Smoke from wildfires can create a cooling effect in clouds

A new study found that surprisingly, wildfire smoke mixing with clouds over the Atlantic Ocean has a brightening and cooling effect.

Smoke from wildfires can be harmful to personal health, as the pollutants it contains irritate the eyes, nose, throat, and lungs. Wildfires are also damaging to the surrounding environment as they can release untold quantities of stored carbon from trees into the atmosphere.

The negative impact of smoke is well known, but a new study found that surprisingly, smoke mixing with clouds over the Atlantic Ocean has a brightening and cooling effect.

Smoke from wildfires originating in South Africa may actually contribute to climate cooling because the smoke enhances the reflective capabilities of low-level clouds.  

Researchers led by the University of Wyoming conducted the study, which was published in the journal Proceedings of the National Academy of Sciences.

For the study, the researchers used the National Center for Atmospheric Research (NCAR)-Wyoming Supercomputing Center to create high-resolution computational models to show how smoke from South Africa impacted clouds over the Atlantic.

“If you change the particles, you are changing the composition of the cloud,” said Xiaohong Liu, a corresponding author of the paper. “For our study, we found the smoke comes down and can mix within the clouds. The changed clouds are more reflective of sunlight. Brighter clouds counteract the greenhouse effect. It creates cooling.”

The models showed that carbon dioxide emissions create a greenhouse effect of 1.66 watts per square meter, while smoke from wildfires produces seven watts worth of a cooling effect per square meter over the southeast Atlantic each year.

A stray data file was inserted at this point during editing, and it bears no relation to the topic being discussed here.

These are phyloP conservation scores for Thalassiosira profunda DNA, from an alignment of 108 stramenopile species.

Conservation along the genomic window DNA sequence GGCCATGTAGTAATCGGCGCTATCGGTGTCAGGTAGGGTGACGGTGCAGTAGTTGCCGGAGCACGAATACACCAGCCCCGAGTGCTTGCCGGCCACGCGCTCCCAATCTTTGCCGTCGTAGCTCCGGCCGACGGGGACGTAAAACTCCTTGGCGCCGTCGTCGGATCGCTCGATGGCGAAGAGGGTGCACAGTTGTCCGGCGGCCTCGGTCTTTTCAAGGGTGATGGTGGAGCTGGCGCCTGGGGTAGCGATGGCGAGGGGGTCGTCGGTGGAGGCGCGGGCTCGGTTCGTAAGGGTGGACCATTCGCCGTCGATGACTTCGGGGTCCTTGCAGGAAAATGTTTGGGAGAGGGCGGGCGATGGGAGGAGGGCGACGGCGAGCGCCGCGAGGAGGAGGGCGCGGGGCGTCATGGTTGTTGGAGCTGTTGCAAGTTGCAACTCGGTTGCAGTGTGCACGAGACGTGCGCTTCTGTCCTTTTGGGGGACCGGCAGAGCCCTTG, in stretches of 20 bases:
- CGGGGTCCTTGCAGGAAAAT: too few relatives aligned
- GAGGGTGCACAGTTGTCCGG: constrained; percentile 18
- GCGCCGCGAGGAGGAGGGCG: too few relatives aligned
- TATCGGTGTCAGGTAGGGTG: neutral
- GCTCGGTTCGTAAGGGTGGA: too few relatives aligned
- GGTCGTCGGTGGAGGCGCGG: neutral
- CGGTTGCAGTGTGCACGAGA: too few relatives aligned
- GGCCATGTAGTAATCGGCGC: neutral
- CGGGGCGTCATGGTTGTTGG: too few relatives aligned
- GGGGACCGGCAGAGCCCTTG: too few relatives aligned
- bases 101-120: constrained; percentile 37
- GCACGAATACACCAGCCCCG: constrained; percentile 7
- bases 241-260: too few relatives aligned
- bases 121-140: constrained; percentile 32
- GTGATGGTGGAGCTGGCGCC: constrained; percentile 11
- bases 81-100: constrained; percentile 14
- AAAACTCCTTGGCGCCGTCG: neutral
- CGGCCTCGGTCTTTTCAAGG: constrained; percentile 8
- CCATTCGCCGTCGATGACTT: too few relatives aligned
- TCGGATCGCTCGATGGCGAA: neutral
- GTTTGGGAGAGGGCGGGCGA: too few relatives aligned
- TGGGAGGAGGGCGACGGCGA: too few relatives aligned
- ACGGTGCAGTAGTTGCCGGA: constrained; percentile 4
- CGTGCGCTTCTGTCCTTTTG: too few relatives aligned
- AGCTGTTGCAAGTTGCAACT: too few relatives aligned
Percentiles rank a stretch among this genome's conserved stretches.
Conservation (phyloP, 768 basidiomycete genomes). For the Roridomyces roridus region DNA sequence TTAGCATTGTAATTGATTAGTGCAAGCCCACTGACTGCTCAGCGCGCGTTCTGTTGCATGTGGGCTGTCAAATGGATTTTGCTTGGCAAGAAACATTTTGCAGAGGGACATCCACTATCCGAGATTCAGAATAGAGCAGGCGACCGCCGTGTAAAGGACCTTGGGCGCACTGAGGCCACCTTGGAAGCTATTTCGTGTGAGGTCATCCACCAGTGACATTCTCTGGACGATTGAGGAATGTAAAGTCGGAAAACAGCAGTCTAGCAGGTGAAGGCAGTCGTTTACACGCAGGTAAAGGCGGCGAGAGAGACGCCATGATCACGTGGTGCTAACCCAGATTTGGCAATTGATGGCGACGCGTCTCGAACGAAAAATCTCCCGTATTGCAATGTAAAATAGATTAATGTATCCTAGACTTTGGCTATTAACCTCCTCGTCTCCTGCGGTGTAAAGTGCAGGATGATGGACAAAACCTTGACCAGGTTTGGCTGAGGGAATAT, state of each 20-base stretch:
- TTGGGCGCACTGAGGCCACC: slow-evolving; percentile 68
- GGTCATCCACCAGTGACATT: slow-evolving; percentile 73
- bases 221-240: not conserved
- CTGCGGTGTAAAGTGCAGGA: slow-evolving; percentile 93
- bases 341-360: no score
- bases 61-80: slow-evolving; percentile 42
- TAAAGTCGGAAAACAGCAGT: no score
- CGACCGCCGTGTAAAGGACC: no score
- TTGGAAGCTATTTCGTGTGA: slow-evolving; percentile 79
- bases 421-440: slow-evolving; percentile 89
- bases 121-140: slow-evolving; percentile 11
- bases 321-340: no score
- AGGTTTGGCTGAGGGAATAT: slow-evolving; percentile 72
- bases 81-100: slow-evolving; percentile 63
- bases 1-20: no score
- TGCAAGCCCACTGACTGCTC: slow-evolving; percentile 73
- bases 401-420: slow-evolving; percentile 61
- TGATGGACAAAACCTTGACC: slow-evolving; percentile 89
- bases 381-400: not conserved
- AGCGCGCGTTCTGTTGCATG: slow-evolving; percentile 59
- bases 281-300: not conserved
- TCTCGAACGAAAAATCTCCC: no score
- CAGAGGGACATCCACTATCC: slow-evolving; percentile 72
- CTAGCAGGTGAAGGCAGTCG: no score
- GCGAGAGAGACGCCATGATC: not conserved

During fire season, the smoke created by fires in South Africa is so great that satellite imaging can detect it. Aerosols in the smoke travel westward and mix with low lying clouds over the southeast Atlantic Ocean.

The aerosols, according to the results of the computational models, form condensation nuclei in the cloud which in turn increases the cloud’s brightness and reflective properties.

“Our group is the first to quantify this brightening effect,” said Liu. “This (smoke aerosols in clouds) reflects more solar radiation to space, which results in less solar radiation reaching the Earth’s surface. This creates a cooling effect.”

Ultimately the results show that smoke and cloud layers are closer together than previously thought.

Next, the researchers hope to quantify the cooling effect of aerosols emitted from other sources besides wildfires.

By Kay Vandette, Earth.com Staff Writer

Image Credit: NASA